EISENSTAT: Yeah. So, you know, I left government in late 2013, and my goal at that point - you know, I always focused overseas. I think I had taken for granted that we were - that our democracy was secure. We were OK at home. My role was to focus on conflict abroad, on threats coming in from overseas. I didn't really have my focus on the U.S. And in 2015, just the way the rhetoric was going, the way people, largely online but offline as well, were starting to engage with each other just completely started paralleling things that I had seen in my counter-extremism days and made me do a complete 180 and focus all my efforts on, oh, my gosh, what is happening in the U.S.?

To be clear, I don't mean that I feel that everyone should get along and have the same political views and everyone should be polite to each other. It's not that. But there's a difference between disagreeing over issues and just fundamentally hating the person who has a different opinion than you. And so that's when I started digging in and really trying to figure out what was that because I truly, truly believed that we were becoming not only our worst enemy, our own worst enemy, but that we Americans were starting to become radicalized in some of the exact same steps that I had seen that people had been radicalized in different communities around the world, including the ones that I had worked with along the Somalia border. And so I didn't have the answers. I didn't know what it was about yet, but I knew something really terrifying was starting to happen in the U.S. at that point.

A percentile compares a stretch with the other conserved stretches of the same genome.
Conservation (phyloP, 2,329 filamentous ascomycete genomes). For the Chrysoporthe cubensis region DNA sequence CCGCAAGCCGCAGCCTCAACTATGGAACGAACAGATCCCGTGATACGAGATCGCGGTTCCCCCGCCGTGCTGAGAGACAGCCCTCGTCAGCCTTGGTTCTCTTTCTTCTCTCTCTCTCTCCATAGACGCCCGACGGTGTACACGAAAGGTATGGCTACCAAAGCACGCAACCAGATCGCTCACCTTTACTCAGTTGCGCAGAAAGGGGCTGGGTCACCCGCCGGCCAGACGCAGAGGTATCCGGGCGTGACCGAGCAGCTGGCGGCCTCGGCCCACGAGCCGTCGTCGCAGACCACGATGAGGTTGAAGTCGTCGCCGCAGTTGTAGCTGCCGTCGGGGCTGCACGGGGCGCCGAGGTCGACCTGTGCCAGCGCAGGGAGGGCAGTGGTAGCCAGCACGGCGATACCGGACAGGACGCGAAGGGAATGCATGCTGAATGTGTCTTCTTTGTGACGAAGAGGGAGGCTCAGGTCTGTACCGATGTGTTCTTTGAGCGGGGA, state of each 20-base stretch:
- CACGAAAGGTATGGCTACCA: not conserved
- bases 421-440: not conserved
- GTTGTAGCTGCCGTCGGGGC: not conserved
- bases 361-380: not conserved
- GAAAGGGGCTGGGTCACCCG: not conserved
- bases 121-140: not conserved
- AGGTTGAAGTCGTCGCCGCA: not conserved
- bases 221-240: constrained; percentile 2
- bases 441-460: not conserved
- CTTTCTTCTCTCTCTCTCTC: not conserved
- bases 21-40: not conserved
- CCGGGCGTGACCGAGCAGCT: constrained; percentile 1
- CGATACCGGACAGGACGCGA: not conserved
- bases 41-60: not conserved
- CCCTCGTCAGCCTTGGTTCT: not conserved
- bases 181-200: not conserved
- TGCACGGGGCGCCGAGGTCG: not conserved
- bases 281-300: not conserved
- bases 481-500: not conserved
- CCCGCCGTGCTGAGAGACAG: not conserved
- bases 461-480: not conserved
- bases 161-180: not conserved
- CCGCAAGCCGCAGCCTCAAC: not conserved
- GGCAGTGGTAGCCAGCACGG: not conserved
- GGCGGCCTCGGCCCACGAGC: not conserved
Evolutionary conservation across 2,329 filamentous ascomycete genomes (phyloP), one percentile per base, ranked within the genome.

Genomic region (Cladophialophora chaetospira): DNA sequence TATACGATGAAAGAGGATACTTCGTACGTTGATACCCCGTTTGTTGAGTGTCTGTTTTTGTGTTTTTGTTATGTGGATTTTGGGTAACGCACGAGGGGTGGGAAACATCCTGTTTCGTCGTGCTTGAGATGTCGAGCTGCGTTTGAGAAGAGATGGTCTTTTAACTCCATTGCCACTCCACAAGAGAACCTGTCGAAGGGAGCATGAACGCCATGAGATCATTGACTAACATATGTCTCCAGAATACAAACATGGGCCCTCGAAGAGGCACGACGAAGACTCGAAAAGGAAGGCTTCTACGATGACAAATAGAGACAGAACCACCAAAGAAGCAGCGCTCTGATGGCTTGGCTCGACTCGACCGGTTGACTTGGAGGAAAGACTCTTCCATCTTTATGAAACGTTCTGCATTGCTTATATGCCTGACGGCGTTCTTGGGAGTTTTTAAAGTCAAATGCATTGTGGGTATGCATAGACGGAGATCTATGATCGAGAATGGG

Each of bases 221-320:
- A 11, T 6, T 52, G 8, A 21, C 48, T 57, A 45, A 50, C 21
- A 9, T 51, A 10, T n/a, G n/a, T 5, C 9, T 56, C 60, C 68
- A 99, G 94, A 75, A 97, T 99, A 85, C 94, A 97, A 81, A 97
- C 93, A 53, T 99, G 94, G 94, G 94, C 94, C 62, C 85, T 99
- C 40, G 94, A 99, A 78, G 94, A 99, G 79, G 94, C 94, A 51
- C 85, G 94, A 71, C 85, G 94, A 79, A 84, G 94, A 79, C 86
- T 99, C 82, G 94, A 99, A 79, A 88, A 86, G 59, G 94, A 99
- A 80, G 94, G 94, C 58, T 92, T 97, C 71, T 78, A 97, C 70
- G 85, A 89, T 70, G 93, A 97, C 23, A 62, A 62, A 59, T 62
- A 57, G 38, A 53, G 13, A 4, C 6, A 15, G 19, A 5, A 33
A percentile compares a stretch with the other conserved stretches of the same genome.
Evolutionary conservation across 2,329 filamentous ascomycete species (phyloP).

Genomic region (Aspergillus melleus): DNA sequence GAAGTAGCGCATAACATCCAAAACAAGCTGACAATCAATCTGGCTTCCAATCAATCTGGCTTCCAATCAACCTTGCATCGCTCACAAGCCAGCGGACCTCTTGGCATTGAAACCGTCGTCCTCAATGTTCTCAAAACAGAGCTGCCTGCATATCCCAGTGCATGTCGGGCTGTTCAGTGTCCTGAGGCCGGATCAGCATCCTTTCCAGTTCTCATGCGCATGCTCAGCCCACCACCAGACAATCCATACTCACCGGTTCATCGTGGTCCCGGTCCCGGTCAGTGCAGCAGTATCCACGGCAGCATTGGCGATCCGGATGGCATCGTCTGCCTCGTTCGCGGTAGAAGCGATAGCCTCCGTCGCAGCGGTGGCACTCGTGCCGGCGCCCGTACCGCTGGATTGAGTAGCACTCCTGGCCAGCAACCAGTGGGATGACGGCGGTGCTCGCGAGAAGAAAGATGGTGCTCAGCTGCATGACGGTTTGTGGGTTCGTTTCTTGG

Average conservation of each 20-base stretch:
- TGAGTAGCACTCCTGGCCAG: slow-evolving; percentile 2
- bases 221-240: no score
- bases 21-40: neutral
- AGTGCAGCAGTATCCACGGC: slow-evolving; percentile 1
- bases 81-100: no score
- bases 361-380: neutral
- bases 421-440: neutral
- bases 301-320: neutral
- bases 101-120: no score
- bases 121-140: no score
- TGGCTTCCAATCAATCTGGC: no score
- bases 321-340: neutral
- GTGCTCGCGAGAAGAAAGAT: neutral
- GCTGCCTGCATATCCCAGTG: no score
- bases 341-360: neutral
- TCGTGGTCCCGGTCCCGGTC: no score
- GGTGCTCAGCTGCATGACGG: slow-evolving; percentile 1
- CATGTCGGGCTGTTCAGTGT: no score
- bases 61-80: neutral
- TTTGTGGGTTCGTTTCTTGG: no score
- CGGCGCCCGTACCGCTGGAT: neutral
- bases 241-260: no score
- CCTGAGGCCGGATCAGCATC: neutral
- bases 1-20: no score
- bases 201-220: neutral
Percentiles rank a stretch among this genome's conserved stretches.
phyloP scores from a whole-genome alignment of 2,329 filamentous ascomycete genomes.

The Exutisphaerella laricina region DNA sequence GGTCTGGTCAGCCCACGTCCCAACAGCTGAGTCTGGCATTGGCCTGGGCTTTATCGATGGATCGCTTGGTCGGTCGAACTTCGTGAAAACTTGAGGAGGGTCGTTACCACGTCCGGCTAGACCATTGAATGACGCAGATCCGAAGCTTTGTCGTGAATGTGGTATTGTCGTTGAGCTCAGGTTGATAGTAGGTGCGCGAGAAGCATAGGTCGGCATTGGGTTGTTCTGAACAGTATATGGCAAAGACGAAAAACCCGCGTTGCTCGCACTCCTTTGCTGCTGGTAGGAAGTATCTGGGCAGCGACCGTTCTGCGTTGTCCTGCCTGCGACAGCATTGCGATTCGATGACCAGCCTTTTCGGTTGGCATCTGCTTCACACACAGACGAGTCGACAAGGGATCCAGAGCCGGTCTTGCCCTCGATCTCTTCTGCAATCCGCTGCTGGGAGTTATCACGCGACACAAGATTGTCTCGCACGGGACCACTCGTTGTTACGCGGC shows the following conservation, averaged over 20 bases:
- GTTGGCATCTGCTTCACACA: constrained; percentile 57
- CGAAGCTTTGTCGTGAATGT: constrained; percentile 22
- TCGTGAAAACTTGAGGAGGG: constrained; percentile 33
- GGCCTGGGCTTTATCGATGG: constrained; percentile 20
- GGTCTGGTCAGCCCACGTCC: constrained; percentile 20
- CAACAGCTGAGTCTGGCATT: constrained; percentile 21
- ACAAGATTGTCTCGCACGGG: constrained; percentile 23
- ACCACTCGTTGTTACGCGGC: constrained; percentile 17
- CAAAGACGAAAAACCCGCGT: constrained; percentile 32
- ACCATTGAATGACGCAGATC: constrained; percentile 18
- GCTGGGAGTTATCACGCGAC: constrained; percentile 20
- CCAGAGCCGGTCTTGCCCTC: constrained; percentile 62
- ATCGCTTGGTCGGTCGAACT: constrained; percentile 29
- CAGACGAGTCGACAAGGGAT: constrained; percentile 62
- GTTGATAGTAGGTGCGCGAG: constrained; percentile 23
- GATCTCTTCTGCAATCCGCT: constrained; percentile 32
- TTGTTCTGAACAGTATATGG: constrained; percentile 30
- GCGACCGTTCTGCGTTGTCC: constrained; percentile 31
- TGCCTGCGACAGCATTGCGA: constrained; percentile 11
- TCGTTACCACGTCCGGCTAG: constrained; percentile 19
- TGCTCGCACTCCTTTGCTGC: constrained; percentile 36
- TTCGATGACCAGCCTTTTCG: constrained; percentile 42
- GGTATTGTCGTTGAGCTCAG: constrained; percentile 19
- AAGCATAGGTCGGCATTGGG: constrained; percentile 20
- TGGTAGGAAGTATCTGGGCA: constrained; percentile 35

ZOMORODI: How much did you blame social media or, I don't know, Fox News or - where were you looking in terms of the source of the problem?

EISENSTAT: I mean, sort of all of the above, but - so, yes, it started with really looking at the news but then honing in more and more on social media and, to be clear, not because I think social media is at fault for all of our societal ills or for some of the very real rifts in American society. But it did start to become more and more clear that the way certain social media companies were designed, they were taking advantage of those rifts and starting to monetize that anger, that divisiveness. And that's why I started getting really focused on social media.

ZOMORODI: One of the problems you helped identify and draw attention to was that these platforms have a lack of friction. Like, there is no spending hours drinking tea and debating ideas online. These companies help us share information as easily and as fast as possible, to the point where things, many say, have spiraled out of control.